[DEBATE] : FOOD FRONTIERS IN ZAMBIA: RESISTANCE AND PARTNERSHIP IN SHOPRITE’S RETAIL EMPIRE
kirkwood at web.ca
Thu Jul 24 22:02:20 BST 2008
Here are some pros and cons of Shoprite investment in Chipata, Easter province, Zambia.
The main con is that many local farmers can no longer grow and market their vegetables and fruit in Chipata, as they did before the very extensive privatizations of 1992 ff. But Shoprite did make efforts to include them as suppliers.
our thanks to Darlene Miller the author and Richard Saunders, the editor of this series "South Africa in Africa"
Two more articles are still to come.
this article is posted at www.africafiles.org/atissueezine.asp
FOOD FRONTIERS IN ZAMBIA: RESISTANCE AND PARTNERSHIP IN SHOPRITE’S RETAIL EMPIRE
by Darlene Miller, Dr Miller is a Senior Lecturer at Rhodes University in Grahamstown, South Africa.)
Introduction: A new regional moment1
The end of official apartheid in South Africa in 1994 opened up a new regional moment and space, where the "definition of the possible" for Southern Africa changed and South Africa was reintegrated into the region (Simon 2001).
South Africa’s democratic transition conferred a new respectability on the region's policies and projects, catapulting South Africa from pariah to regional liberator. While President Thabo Mbeki declared his "African Renaissance" in the early 1990s, many Southern African countries deepened economic liberalisation and privatisation and released state enterprises for sale to mainly private, foreign investors (BusinessMap SA 2000, 2001, 2003, 2004; Soderbaum 2002; Daniel, Habib and Southall 2003; Miller 2005; UNCTAD World Report 2005). Restless South African retail businesses that were increasingly constrained by an oversupplied domestic market with limited profit margins were keen to explore new possibilities for accumulation in neighbouring countries and the rest of Africa.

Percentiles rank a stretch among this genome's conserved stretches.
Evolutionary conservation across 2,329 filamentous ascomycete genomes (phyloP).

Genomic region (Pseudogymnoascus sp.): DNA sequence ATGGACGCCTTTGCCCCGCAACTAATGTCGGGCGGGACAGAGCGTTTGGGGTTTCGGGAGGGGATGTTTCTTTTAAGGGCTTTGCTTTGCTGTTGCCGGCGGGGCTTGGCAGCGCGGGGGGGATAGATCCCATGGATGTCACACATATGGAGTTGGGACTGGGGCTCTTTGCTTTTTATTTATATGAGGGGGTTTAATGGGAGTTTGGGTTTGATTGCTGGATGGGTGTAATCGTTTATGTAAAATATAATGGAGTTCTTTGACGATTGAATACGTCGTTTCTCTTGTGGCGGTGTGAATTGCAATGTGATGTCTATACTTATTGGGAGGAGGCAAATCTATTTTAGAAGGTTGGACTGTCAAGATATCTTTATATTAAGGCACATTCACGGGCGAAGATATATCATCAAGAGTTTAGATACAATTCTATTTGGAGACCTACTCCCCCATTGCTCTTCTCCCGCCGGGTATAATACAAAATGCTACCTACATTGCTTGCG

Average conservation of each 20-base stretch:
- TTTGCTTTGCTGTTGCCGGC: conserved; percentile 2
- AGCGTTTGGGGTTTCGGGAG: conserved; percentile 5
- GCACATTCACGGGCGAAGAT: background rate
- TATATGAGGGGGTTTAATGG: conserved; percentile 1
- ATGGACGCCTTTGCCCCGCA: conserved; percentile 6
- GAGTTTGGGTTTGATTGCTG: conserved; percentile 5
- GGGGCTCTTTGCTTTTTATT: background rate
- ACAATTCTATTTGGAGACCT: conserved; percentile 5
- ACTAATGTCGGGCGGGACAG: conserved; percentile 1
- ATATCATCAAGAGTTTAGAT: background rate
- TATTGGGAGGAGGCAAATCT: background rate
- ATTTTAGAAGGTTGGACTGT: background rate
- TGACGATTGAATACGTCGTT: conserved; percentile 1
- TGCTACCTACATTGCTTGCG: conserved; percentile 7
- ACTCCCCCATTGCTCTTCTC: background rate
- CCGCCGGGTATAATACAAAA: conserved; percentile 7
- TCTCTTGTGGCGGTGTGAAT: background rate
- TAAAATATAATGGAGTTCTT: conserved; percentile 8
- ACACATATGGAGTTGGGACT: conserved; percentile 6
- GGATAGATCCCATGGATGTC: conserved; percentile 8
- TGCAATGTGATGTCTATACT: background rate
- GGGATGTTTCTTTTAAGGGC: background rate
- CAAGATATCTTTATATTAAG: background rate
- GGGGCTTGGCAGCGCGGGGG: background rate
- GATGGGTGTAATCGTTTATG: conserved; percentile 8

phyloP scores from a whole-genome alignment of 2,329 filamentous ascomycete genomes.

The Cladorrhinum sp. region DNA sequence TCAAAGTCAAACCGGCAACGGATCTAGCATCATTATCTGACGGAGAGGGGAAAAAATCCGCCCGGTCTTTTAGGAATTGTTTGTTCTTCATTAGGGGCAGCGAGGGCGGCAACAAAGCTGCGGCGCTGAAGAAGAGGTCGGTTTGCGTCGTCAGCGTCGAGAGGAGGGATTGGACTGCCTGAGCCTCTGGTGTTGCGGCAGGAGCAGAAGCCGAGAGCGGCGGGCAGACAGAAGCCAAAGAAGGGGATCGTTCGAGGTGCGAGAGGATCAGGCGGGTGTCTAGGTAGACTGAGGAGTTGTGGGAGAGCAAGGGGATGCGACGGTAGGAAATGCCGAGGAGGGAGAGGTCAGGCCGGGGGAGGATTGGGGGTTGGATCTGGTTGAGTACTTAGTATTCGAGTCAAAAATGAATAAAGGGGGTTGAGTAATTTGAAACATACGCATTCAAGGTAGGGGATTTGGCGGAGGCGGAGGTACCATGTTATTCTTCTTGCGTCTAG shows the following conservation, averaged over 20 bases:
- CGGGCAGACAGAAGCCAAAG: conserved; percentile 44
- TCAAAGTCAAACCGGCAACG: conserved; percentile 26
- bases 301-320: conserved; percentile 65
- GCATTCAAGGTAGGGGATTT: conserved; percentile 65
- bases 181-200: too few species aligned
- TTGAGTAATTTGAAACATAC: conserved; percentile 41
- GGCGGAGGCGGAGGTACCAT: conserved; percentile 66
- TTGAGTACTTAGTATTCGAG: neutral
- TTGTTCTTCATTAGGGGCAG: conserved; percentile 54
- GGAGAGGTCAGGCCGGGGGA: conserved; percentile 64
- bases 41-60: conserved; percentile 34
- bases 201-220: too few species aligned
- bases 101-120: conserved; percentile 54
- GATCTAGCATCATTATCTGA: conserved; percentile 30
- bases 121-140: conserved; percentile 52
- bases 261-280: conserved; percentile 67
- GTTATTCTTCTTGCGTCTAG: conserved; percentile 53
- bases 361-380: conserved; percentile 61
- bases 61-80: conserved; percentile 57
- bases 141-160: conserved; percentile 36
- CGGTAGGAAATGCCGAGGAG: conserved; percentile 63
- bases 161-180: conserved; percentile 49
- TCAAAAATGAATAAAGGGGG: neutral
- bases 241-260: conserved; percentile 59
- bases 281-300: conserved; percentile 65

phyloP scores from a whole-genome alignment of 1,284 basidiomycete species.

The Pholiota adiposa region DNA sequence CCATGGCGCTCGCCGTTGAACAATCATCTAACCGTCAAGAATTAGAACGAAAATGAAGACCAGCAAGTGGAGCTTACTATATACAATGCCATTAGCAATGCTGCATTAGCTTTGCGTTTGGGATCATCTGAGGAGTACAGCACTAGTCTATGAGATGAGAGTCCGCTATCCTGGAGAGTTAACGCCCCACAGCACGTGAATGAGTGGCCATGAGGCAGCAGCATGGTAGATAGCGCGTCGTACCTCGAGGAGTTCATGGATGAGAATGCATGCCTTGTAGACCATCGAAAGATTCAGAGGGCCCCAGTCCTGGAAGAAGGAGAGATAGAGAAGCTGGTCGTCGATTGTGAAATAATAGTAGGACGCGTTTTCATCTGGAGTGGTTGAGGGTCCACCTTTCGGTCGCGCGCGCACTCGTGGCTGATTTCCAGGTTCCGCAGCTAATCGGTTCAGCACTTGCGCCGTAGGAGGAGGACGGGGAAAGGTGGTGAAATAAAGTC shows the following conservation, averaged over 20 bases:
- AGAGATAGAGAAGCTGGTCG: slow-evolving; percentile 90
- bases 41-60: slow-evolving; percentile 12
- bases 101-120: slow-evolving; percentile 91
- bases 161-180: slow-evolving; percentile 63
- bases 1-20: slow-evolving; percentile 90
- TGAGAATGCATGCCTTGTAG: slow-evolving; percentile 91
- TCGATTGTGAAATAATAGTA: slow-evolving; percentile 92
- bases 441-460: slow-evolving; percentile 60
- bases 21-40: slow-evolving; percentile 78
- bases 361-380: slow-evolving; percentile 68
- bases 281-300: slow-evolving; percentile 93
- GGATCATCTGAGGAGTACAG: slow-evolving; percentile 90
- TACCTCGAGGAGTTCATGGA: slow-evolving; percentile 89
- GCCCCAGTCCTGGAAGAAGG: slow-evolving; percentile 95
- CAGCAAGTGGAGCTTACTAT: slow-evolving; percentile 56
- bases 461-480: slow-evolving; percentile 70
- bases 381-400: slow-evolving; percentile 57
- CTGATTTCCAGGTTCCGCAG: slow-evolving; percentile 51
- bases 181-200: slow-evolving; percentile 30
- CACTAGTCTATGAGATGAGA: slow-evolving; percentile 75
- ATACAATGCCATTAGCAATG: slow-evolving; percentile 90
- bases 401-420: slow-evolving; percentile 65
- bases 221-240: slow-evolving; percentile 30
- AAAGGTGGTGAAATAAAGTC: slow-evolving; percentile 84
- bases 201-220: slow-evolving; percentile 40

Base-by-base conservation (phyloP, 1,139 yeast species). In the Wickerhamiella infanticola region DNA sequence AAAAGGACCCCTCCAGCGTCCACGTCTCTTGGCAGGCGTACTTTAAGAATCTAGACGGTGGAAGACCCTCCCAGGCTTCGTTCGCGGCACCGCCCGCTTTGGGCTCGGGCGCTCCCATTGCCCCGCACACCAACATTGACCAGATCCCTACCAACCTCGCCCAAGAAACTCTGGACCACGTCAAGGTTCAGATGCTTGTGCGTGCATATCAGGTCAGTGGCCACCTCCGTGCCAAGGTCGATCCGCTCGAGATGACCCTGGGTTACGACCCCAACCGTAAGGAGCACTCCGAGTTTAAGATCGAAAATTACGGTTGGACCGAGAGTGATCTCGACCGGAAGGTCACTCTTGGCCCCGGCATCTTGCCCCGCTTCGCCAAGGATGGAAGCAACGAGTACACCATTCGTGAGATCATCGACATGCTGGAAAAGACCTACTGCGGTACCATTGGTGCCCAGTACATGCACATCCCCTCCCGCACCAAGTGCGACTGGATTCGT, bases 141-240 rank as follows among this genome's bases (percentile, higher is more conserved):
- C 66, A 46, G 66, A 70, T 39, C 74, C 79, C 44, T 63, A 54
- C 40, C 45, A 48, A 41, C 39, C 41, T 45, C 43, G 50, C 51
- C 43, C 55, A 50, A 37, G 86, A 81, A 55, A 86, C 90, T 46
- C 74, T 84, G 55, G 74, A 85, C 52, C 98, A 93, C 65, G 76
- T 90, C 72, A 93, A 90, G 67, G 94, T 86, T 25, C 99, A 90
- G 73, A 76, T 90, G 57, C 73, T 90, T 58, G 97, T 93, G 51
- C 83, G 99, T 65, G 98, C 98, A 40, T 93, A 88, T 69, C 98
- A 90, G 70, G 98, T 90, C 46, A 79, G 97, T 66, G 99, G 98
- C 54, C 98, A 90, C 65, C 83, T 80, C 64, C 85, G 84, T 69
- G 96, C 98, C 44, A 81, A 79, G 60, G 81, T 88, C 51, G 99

"Restless South African retail businesses that were increasingly constrained by an oversupplied domestic market with limited profit margins were keen to explore new possibilities for accumulation in neighbouring countries and the rest of Africa."
The expansion of South African multinationals into other parts of Africa provided opportunities for new regional solidarities. In the retailing sector, for example, the appearance of large scale investments via shopping malls and food retailing chains encouraged different forms of consumption and raised a new set of positive expectations about South Africa’s regional development role. However, the process of regional re-engagement also led to many unintended and unanticipated outcomes.
Regional retail patterns
The history of cross-border retailing goes back to the frontier activities of European traders from the 19th century. For more than a century, colonial traders and wholesalers generated profits through an African expansion in tradable food and goods that both widened spheres of capitalist accumulation and intensified patterns of local exploitation.